elastic; → deformation.

elastic limit
  حد ِ کشایند   
hadd-e kešâyand

Fr.: limite d'élasticité, ~ élastique   

The smallest → stress beyond which a → solid body can no longer return to its original shape. The material ceases to obey → Hooke's law. Also called → yield point.

elastic; → limit.

elastic scattering
  پراکنش ِ کشایند   
parâkaneš-e kešâyand

Fr.: diffusion élastique   

In a → collision between two → particles, the reaction in which the total → kinetic energy of the system, projectile plus target, is the same before the collision as after.
In the interaction of → electromagnetic waves with particles, the scattering when the → wavelength (→ frequency) of the → scattered light is the same as the → incident light (→ Rayleigh scattering, → Mie scattering).

elastic; → scattering.

elastic wave
  موج ِ کشایند   
mowj-e kešâyand (#)

Fr.: onde élatique   

A wave that propagates by → elastic deformation of the medium. The → propagation takes place by a change in shape that disappears when the forces are removed. In other words, the displaced particles transfer momentum to adjoining particles, and are themselves restored to their original position. A → seismic wave is a type of elastic wave.

elastic; → wave.

kešâyandi (#)

Fr.: élasticité   

The ability of a body which has been → deformed by an applied → force to return to its original shape when the force is removed. Up to a certain point the material obeys → Hooke's law. See also → ductility, → plasticity.

elastic + → -ity.

ârenj (#)

Fr.: coude   

The joint of the human → arm between the → upper arm and the → forearm.

M.E. elbowe, from O.E. elboga, elnboga, from ell + bow. Cognate with Scots elbuck, Du. elleboog, Ger. Ellbogen, Ellenbogen, Dan. albue, Icelandic olbogi, olnbogi "elbow."

Ârenj "elbow," variants âranj, âran "elbow," araš "forearm;" Mid.Pers. âranj, O.Pers. arašan- "cubit," Av. arəθnâ- "elbow," Skt. aratni- "elbow," Iranian stem aratan-, araθn-, borrowed from Iranian into General Slavic as aršin "ell."

barqi (#)

Fr.: électrique   

Pertaining to, derived from, produced by, or associated with electricity.

Term coined in by the English physicist William Gilbert (1540-1603) in treatise De Magnete (1600), from L. electrum "amber," from Gk. elektron "amber."

Barqi, adj. of barq, → electricity.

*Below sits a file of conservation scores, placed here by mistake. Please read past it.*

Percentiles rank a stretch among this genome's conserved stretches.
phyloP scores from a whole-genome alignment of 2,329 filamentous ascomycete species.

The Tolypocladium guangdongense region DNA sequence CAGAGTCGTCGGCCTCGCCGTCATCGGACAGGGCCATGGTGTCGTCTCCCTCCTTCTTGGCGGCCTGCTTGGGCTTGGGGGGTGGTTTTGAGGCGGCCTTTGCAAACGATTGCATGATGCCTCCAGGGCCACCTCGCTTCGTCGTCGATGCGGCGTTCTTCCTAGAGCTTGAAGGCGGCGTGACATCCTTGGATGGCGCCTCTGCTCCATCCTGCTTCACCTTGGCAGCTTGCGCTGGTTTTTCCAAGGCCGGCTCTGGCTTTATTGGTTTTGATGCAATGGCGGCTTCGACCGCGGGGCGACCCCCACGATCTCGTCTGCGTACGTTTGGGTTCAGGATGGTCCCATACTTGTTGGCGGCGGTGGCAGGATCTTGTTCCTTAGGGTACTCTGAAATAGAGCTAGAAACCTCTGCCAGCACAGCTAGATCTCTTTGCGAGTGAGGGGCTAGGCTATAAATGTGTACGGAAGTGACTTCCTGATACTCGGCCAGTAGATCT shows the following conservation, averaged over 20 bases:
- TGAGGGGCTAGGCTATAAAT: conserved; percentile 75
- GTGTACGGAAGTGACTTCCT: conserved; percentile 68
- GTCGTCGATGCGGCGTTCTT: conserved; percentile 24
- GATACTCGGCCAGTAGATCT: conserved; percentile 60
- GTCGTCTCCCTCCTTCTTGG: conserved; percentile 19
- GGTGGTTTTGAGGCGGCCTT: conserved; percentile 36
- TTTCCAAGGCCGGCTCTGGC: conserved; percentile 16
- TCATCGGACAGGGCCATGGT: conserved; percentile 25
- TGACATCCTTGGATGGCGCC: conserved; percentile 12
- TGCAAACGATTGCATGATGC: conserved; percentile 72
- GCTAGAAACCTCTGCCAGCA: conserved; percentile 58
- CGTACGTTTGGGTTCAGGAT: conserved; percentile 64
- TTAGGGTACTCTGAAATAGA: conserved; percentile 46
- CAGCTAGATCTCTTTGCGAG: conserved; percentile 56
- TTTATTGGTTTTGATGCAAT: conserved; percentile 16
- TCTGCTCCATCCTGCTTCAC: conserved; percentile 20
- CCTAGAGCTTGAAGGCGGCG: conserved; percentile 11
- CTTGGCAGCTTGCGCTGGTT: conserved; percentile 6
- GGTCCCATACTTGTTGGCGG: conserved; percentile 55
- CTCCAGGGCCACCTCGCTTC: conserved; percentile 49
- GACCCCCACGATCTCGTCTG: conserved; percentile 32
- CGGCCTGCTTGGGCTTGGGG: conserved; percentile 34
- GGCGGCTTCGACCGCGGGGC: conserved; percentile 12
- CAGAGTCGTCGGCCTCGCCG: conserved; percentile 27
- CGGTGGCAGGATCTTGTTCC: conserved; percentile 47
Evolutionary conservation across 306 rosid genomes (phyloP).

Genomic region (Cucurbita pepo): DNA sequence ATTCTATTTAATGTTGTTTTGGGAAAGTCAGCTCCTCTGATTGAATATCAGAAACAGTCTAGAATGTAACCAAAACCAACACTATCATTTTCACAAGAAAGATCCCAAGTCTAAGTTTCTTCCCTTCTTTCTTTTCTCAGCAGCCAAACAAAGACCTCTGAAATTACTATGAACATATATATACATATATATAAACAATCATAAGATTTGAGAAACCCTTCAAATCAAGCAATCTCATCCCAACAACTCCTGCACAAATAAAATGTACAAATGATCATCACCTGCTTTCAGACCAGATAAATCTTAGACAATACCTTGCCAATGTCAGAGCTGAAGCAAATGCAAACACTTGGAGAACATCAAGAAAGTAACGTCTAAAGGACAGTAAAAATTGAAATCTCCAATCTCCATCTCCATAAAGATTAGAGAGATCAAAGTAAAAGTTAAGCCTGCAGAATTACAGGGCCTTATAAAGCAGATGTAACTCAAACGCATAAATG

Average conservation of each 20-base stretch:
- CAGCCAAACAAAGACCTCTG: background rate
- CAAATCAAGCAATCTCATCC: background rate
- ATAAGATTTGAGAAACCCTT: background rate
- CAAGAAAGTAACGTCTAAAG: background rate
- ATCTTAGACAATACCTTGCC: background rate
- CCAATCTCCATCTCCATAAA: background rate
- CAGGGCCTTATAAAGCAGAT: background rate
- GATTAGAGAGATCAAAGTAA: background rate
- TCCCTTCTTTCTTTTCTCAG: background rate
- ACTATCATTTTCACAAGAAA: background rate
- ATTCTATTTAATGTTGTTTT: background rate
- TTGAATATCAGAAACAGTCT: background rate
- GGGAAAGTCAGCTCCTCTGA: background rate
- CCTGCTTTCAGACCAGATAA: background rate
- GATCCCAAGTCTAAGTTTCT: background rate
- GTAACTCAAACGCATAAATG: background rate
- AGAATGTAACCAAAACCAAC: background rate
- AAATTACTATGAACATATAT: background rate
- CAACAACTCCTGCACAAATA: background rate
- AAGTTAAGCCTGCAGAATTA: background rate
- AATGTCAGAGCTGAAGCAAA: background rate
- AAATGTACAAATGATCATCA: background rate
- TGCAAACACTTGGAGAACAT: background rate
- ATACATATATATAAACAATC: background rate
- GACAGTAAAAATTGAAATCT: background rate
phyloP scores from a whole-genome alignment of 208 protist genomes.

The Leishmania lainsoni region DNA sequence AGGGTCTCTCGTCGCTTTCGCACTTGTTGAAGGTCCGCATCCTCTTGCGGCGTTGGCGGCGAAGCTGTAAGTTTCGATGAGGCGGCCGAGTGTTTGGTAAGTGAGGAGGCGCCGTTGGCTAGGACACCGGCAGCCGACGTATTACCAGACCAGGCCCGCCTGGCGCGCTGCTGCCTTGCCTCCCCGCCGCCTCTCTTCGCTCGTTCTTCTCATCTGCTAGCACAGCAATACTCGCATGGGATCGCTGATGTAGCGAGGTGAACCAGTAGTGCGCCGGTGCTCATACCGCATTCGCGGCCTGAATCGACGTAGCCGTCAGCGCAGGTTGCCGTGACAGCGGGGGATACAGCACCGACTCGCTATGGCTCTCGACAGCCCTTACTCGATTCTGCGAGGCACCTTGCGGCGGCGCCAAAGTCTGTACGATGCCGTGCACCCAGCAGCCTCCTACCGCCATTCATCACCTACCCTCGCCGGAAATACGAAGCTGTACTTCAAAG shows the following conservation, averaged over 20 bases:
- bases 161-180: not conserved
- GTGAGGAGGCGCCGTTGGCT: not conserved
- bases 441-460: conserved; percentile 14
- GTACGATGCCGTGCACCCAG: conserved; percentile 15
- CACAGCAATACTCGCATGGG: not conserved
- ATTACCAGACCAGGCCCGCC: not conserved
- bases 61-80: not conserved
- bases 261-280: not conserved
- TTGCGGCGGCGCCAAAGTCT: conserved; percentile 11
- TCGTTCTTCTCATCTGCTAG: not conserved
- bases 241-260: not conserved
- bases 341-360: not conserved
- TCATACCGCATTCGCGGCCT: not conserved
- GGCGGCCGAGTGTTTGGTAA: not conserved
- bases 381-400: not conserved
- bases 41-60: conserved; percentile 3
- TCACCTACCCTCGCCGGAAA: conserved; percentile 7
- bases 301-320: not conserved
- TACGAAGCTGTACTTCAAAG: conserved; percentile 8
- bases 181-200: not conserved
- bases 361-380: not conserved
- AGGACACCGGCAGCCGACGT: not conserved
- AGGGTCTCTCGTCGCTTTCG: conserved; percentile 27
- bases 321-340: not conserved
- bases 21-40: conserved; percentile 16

electric arc
  کمان ِ برقی   
kamân-e barqi

Fr.: arc électrique   

A luminous and extremely hot electrical → discharge between two → electrodes when an ionized → plasma is created in the air or gas across the electrodes.

electric; → arc.

electric charge
  بار ِ برقی   
bâr-e barqi (#)

Fr.: charge électrique   

The intrinsic property of matter responsible for all electric phenomena, occurring in two forms arbitrarily designated → negative and → positive.

electric; → charge.

electric circuit
barqrâh (#)

Fr.: circuit électrique   

Physics: A closed path followed by an → electric current; a number of → conductors interconnected for the purpose of carrying an electric current.

electric; → circuit.

electric current
  جریان ِ برق   
jarayân-e barq (#)

Fr.: courant électrique   

The → rate at which → electric charge → flows past a given point through a → conductor, measured in → amperes.

electric; → current.

electric dipole
  دیپل ِ برقی، دی‌قطبه ِ ~   
dipol-e barqi, diqotbe-ye ~

Fr.: dipôle électrique   

1) A type of → charge distribution consisting of two charges, a positive and a negative charge of the same magnitude separated by a distance s, which is small compared to the distance r to the point P at which the → electric potential is V and the → electric field intensity is E.The potential falls as the square of the distance (1/r2) and the electric field intensity decreases as the cube of the distance (1/r3).
2) A simple → antenna consisting of a pair of oppositely charged → conductors capable of radiating an → electromagnetic wave in response to the movement of an electric charge from one conductor to the other.

electric; → dipole.

electric discharge
  وابار ِ برقی   
vâbâr-e barqi

Fr.: décharge électrique   

The flow of electricity through a gas, resulting in the emission of radiation that is characteristic of the gas and of the intensity of the current.

electric; → discharge.

electric field
  میدان ِ برقی   
meydân-e barqi (#)

Fr.: champ électrique   

The effect produced by the existence of an → electric charge in the volume of space that surrounds it. The direction of the field is taken to be the direction of the force it would exert on a positive test charge. The electric field is radially outward from a positive charge and radially in toward a negative point charge.

electric; → field.